Reviewer: Jo Beggs
You might think a Brexit related show would have run its course by now. It might even have been a gamble to take it to Edinburgh in 2018, but Kieran Hodgson’s 75 was one of the critical highlights at the fringe, and it’s continued to be a huge hit with audiences in a long London run. Now on tour, Hodgson delivers this sharp, intelligent hour of exquisitely crafted comedy to a full house in the Lowry studio.
Hodgson’s table full of hefty political histories and biographies sets the scene. His exploration into the reasons for Brexit have gone way beyond the editorials in the Guardian. He’s revisited – so you don’t have to – fifty years of political history in order to get a sense of what went wrong, resulting in a brilliantly measured and informed set of conclusions. It hard to imagine all this as the ideal starting point for a comedy show.
This is Hodgson’s genius. Firstly, he’s a superb impressionist and there’s something inherently funny in seeing a young comedian deliver a brilliantly observed Harold Wilson or Enoch Powell impersonation. Secondly, unlike many impressionists who seem to think that the skill of imitation is enough, Hodgson uses them to support and deliver really excellent comedy material, weaving an absorbing and convincing story that is unexpectedly joyful.
75 deals with the run-up to the UK joining the EEC, the 1975 referendum to continue membership, and the relationship over the next forty years. The show comes out of Hodgson’s genuine bafflement regarding the 2016 referendum result and his discomfort with being solidly entrenched in the liberal elite. He knows that he’s speaking to his own people with this show – and he’s not trying to change minds, but you do come away better informed. It’s pretty impressive that an hour-long show can do that and provide so many laughs.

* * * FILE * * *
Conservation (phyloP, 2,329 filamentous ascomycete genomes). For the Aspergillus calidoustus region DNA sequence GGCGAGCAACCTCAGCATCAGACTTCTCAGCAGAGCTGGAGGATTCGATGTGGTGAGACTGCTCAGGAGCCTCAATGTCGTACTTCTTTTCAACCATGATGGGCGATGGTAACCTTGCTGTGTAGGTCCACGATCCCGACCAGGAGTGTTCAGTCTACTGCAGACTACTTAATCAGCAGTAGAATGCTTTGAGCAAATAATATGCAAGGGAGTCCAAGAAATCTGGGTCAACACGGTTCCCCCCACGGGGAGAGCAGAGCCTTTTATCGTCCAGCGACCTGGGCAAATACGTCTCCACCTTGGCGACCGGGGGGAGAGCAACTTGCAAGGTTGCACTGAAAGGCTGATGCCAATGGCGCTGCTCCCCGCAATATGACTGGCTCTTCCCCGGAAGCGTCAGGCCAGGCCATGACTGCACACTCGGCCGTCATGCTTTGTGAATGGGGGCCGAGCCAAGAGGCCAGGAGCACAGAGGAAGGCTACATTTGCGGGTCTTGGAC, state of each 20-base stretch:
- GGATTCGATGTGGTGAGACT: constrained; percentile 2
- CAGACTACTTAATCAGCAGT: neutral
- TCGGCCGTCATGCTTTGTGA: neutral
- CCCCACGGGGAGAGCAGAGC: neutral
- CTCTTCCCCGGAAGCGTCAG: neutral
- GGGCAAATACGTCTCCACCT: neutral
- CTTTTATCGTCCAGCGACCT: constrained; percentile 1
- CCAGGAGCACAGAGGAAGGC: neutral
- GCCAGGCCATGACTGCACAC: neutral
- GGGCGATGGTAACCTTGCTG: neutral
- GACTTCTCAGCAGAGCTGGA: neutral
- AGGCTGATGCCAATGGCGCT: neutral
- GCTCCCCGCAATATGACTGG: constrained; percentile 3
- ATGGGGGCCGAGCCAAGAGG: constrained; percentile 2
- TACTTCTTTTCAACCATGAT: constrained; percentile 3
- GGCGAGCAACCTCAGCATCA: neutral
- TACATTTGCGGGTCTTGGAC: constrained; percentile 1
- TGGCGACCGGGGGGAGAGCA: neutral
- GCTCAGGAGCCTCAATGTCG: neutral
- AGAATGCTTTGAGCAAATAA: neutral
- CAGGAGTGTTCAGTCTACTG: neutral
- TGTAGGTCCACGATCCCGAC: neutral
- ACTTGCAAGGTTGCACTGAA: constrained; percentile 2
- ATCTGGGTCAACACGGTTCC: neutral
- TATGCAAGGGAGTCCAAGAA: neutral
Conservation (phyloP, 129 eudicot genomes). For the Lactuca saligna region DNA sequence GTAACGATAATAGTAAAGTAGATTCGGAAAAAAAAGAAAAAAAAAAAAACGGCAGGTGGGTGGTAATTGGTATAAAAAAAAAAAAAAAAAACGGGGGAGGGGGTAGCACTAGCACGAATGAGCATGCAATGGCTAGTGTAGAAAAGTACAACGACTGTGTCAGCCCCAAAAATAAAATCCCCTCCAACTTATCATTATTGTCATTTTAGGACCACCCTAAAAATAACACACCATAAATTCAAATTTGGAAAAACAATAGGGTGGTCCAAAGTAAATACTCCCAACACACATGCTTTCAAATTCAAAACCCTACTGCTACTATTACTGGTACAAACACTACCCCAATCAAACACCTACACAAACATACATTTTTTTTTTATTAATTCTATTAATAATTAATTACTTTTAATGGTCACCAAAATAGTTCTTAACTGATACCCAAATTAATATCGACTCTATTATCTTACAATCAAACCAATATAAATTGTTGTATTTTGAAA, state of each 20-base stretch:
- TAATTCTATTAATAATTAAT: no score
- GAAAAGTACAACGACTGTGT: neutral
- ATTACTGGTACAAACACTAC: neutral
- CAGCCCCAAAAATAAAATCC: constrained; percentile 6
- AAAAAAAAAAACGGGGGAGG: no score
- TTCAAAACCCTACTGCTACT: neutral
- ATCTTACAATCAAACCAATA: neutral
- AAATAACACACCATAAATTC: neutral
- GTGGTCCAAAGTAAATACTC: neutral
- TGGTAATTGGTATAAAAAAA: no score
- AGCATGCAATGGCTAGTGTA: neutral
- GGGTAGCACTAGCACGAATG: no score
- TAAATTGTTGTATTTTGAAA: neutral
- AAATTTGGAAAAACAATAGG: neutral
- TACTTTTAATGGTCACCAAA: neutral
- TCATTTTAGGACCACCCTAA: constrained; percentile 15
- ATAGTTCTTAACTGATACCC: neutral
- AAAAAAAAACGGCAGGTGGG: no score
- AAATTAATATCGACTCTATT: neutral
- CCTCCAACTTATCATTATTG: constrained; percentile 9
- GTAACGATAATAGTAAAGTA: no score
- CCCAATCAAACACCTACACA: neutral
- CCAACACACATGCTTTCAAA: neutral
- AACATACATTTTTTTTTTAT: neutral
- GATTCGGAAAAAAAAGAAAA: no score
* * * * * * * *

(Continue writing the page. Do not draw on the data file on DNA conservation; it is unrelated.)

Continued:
Random cultural references come thick and fast – from RuPaul to Harry Potter – and if one of them passes you by it just adds to the frantic pace of the show. Hodgson slips from one impersonation effortlessly into another, then to other characters in his story (his mum, the Beatles…) and back to himself as narrator. It’s all held together with slick lighting and sound design.
There‘s still tickets for Hodgson’s tour dates available across the country. Don’t miss this political geek comedy of the highest order.
Reviewed on 16 March 2019 | Image: Contributed